While GA4 may eventually match or surpass Universal Analytics in functionality as Google continues improving the platform, the initial rollout has lacked in some areas. The updated interface and features are appealing, but for now, some marketers may get more value from other tools. GA4 may still make sense as a default or as an additional source for collecting logged-in user data where you have a user ID, but should likely be combined with other methods for non-logged in traffic and overall marketing attribution.

Is Traditional Analytics Even Relevant Anymore?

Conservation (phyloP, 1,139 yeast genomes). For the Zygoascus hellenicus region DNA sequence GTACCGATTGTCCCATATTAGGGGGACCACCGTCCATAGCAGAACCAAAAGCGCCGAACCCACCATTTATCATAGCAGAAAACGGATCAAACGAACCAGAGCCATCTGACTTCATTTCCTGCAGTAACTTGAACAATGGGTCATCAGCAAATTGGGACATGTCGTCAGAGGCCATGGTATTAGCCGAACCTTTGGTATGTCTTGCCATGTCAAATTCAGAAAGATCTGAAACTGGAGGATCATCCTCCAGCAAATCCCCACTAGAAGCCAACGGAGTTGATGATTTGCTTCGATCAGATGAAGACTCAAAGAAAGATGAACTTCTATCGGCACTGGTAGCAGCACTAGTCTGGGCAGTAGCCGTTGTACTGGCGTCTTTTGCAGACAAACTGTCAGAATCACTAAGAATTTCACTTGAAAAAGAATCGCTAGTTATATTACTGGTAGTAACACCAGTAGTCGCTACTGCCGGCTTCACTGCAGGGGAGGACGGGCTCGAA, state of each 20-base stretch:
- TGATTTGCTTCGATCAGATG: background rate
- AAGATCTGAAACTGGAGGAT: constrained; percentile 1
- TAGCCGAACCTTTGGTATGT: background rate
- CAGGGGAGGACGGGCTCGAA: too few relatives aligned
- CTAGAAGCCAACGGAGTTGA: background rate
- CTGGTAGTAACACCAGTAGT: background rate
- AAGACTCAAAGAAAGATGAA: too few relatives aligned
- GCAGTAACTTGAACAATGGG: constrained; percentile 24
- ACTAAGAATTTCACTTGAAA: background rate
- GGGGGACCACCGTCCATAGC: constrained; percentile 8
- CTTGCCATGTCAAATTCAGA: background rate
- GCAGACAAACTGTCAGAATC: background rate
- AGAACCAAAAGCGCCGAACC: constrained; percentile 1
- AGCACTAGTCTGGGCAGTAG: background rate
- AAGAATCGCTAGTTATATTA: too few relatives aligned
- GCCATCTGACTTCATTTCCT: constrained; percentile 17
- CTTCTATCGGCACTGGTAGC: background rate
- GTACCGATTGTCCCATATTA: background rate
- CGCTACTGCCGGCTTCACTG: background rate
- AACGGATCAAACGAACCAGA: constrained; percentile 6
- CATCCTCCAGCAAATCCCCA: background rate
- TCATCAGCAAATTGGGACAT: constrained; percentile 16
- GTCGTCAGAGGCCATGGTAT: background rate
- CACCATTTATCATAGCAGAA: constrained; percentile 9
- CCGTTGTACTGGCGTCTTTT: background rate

Even in the ‘good old days’ of pageview-based web analytics, we knew tracking was imperfect. Just because I tracked someone clicking on an ad and buying, does not mean it was the ad alone that caused that sale. Perhaps that person heard about the product from their friend, or had bought before using a different account on a different device. Conversely we know that ads work even when people don’t click on them, as with TV, Radio, and Billboards.

Perhaps the whole conversation is moot, because we’re losing the ability to even see online activity, now that users are increasingly opting out of tracking entirely by using ad blockers, VPNs, or clicking ‘no’ on cookie banners. On mobile the deprecation of the IDFA, a unique identifier for Apple devices, has left a huge hole in the ability to track the most valuable segment of mobile usage.